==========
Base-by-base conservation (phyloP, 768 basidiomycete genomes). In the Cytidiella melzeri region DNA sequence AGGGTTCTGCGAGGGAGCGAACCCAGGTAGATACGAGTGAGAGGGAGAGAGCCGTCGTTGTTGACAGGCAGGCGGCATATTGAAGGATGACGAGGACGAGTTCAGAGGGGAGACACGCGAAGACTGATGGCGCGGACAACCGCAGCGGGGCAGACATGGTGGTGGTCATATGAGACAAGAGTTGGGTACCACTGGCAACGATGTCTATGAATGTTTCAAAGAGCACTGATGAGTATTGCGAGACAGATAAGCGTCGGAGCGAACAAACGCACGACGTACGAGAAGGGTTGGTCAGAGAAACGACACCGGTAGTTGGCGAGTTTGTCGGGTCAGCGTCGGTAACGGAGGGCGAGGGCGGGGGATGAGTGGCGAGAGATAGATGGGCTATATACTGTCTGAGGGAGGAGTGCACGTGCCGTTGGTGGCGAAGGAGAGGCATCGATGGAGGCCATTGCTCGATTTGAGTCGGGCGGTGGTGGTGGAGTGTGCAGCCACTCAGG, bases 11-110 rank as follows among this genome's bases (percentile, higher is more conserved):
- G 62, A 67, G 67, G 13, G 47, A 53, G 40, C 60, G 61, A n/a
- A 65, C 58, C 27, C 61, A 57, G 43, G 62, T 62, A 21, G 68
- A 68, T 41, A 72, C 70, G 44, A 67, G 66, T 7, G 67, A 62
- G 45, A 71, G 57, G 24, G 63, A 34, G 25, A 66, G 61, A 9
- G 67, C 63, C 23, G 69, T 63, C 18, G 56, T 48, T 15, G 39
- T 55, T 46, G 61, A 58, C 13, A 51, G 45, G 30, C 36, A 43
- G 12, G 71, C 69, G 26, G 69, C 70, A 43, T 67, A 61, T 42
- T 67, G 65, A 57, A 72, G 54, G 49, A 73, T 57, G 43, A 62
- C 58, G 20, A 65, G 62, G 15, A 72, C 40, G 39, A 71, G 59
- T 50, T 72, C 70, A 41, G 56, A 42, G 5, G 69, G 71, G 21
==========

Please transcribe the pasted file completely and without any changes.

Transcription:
Base-by-base conservation (phyloP, 768 basidiomycete genomes). In the Cytidiella melzeri region DNA sequence AGGGTTCTGCGAGGGAGCGAACCCAGGTAGATACGAGTGAGAGGGAGAGAGCCGTCGTTGTTGACAGGCAGGCGGCATATTGAAGGATGACGAGGACGAGTTCAGAGGGGAGACACGCGAAGACTGATGGCGCGGACAACCGCAGCGGGGCAGACATGGTGGTGGTCATATGAGACAAGAGTTGGGTACCACTGGCAACGATGTCTATGAATGTTTCAAAGAGCACTGATGAGTATTGCGAGACAGATAAGCGTCGGAGCGAACAAACGCACGACGTACGAGAAGGGTTGGTCAGAGAAACGACACCGGTAGTTGGCGAGTTTGTCGGGTCAGCGTCGGTAACGGAGGGCGAGGGCGGGGGATGAGTGGCGAGAGATAGATGGGCTATATACTGTCTGAGGGAGGAGTGCACGTGCCGTTGGTGGCGAAGGAGAGGCATCGATGGAGGCCATTGCTCGATTTGAGTCGGGCGGTGGTGGTGGAGTGTGCAGCCACTCAGG, bases 11-110 rank as follows among this genome's bases (percentile, higher is more conserved):
- G 62, A 67, G 67, G 13, G 47, A 53, G 40, C 60, G 61, A n/a
- A 65, C 58, C 27, C 61, A 57, G 43, G 62, T 62, A 21, G 68
- A 68, T 41, A 72, C 70, G 44, A 67, G 66, T 7, G 67, A 62
- G 45, A 71, G 57, G 24, G 63, A 34, G 25, A 66, G 61, A 9
- G 67, C 63, C 23, G 69, T 63, C 18, G 56, T 48, T 15, G 39
- T 55, T 46, G 61, A 58, C 13, A 51, G 45, G 30, C 36, A 43
- G 12, G 71, C 69, G 26, G 69, C 70, A 43, T 67, A 61, T 42
- T 67, G 65, A 57, A 72, G 54, G 49, A 73, T 57, G 43, A 62
- C 58, G 20, A 65, G 62, G 15, A 72, C 40, G 39, A 71, G 59
- T 50, T 72, C 70, A 41, G 56, A 42, G 5, G 69, G 71, G 21